I didn’t just call out Hunt in that first tweet, however, but also the Royal Society, the U.K.’s national academy of science, where he is a fellow. Sexual inequality in the STEM fields continues in part because the Society continues to take very little action. The British government has tasked the Society with addressing the enormous inequality experienced by women in science, and it receives vast amounts of taxpayer money to do this and other key science tasks. So a comment from the organization was needed. Yet the morning after my first tweet, the Society merely flagged its diversity initiatives but said nothing of Hunt’s comment. It was clearly inadequate, and I said so:
A few hours later, the society posted a statement on its website headlined, “Science needs women.” Again the wording was weak and naïve. The society said it had “acted to distance itself from reported comments” by Hunt, but didn’t say the obvious: sexism is wrong and should not be tolerated.
When Hunt arrived back in the U.K. from Korea he was asked to resign his honorary post by University College London. In an interview The Observer, a British paper that’s part of the Guardian Media Group, Hunt and his wife, Professor Mary Collins, who also has a post at UCL, accused the university of “hanging them out to dry”. A day later, the Royal Society confirmed that Hunt had also resigned from its Biological Sciences Awards Committee. Next, Hunt resigned from the board [[ß link added]] of the European Research Council, the organization that had taken him to South Korea.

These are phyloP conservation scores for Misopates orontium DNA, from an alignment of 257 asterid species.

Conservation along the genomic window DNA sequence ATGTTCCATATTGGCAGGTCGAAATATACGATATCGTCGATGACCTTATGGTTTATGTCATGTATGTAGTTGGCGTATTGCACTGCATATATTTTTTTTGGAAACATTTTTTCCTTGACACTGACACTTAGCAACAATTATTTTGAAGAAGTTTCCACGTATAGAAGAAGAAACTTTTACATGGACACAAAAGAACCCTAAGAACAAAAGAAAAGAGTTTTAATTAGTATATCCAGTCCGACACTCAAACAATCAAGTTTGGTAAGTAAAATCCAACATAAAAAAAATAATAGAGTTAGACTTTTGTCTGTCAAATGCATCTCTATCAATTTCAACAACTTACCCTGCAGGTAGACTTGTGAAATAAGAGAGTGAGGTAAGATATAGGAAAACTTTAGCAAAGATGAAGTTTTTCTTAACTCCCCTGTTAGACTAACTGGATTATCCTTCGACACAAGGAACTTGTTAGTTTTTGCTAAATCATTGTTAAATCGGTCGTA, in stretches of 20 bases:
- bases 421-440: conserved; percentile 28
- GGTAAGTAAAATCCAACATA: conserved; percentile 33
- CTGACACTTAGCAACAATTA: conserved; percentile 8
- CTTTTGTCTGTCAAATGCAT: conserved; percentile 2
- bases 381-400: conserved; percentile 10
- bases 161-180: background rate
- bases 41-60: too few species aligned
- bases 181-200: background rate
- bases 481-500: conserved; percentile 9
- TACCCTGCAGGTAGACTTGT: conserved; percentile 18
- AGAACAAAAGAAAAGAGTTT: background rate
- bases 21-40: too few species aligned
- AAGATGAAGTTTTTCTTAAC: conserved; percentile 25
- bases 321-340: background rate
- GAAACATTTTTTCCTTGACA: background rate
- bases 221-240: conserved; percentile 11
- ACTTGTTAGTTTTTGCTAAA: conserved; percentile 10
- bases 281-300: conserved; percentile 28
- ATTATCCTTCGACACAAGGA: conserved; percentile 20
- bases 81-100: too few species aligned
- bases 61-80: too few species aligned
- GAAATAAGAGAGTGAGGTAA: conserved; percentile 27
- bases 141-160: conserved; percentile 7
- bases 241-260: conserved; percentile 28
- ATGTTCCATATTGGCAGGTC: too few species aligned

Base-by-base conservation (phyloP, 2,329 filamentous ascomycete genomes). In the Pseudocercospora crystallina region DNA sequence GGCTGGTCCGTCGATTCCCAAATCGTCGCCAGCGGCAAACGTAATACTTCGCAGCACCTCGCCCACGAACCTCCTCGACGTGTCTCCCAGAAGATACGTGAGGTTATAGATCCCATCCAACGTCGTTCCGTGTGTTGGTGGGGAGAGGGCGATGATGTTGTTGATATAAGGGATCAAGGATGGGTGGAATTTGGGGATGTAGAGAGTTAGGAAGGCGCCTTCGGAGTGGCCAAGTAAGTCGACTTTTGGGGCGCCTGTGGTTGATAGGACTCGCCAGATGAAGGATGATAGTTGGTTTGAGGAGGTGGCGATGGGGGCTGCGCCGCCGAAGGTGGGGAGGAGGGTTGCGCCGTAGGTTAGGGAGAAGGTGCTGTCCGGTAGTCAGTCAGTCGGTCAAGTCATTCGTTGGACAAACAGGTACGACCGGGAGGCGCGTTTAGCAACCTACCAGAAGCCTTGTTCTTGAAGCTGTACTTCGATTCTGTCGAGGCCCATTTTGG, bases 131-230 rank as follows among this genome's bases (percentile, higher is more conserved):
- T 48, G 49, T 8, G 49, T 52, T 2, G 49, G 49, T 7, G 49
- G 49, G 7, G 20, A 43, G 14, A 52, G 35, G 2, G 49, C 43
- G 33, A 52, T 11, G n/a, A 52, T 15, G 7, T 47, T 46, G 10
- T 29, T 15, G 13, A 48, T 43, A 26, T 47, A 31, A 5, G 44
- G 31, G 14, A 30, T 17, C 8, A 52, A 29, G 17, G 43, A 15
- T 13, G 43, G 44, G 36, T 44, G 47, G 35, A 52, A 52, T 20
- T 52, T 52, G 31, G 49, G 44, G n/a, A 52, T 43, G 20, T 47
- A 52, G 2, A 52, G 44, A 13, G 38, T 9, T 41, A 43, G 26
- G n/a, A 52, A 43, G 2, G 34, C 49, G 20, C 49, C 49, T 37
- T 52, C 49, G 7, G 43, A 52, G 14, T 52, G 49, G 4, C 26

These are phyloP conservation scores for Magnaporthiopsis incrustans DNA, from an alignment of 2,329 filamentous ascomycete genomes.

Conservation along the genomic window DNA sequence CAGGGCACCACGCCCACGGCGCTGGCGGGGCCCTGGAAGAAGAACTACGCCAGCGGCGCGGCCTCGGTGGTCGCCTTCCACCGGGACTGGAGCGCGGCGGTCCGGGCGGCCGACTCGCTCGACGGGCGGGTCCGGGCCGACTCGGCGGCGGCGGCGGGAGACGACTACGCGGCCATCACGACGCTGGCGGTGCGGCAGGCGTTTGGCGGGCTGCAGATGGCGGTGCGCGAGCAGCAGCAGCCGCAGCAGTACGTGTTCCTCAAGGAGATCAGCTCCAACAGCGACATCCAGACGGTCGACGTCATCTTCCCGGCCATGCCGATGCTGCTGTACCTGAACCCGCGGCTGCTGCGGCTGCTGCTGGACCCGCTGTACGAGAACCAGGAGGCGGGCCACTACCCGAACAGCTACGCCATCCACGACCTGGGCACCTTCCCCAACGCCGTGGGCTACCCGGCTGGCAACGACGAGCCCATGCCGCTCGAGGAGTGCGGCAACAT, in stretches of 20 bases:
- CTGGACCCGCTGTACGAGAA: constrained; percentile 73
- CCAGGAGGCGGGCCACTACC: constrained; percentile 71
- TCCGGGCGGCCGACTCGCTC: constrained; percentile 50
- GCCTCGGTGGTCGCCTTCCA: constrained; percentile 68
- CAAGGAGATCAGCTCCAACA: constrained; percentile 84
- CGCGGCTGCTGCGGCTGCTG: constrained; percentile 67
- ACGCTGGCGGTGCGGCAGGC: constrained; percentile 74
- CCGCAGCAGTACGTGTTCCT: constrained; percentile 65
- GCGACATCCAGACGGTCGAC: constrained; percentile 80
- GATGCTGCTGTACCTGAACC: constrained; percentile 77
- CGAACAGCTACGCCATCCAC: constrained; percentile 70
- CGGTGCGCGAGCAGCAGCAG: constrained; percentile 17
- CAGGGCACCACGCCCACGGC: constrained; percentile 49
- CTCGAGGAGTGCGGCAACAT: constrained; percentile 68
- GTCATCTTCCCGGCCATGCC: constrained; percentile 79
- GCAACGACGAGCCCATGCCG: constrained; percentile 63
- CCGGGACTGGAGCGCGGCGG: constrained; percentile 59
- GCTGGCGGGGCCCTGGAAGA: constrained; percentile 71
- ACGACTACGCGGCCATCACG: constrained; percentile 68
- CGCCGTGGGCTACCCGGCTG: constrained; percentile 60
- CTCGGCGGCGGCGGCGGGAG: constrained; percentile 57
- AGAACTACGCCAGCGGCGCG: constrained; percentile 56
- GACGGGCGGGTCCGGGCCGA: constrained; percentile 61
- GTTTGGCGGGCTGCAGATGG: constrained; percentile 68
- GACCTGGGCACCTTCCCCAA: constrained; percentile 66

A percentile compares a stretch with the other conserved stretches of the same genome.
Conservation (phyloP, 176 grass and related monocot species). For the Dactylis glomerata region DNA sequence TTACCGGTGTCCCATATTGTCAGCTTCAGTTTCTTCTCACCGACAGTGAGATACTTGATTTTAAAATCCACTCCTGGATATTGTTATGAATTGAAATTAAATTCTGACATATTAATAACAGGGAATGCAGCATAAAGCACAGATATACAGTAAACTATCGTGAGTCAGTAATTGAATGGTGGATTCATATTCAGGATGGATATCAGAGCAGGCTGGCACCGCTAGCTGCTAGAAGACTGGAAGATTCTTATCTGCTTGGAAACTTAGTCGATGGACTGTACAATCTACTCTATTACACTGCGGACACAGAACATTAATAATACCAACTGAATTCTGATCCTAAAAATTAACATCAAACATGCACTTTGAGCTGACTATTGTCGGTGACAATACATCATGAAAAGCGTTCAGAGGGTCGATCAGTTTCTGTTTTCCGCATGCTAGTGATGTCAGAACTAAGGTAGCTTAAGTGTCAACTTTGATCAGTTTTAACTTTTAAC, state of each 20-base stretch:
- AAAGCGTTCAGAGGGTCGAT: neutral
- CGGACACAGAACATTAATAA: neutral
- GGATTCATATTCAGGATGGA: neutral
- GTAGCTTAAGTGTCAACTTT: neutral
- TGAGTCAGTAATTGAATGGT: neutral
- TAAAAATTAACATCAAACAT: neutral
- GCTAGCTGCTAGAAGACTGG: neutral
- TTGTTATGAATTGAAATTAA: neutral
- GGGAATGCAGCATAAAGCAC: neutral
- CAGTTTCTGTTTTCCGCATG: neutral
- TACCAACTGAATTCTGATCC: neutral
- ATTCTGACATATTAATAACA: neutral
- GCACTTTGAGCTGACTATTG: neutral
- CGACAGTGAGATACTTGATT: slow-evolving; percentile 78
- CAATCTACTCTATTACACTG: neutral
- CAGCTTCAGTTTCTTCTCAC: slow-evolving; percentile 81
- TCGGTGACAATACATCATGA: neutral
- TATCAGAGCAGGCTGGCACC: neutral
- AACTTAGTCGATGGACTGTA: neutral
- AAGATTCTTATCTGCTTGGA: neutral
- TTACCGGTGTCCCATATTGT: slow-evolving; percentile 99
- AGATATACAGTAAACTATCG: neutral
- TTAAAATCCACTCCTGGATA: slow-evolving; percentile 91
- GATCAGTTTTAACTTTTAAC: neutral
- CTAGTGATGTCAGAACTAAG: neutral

While these organizations cleverly and surefootedly “distanced” themselves from Hunt, the narrative of the rogue scientist belies larger, institutional failings. The Royal Society, in particular, sidestepped these problems. I felt it would be a waste if the uproar ignored the forest for trees—rebuking only Hunt and not higher orders of power as well—so my next action was to present a framework for systemic change:
The Royal Society was founded in 1660 there has never been a female president, so I went to Change.org and set up a petition called, “Its time to elect a female president to lead the Royal Society.” So far there have been only 68 signatures. The enormous response on Twitter to the Hunt story as well as the ironic and creative #distractinglysexy response has obtained a huge worldwide coverage and has made it difficult to discuss anything, including concrete actions such as the one I propose.
When I landed at Heathrow, I learned that my in-flight dream had not been a premonition. There were no reporters in trench coats waiting for me. This story runs the risk of fizzling out and being forgotten. Condemning one mans’ sexist remarks is not enough. It is important that this episode also affects change for women in science. Please sign the petition. In the words of UCL pharmacologist David Colquhoun, it’s “an idea whose time has come (a while ago).”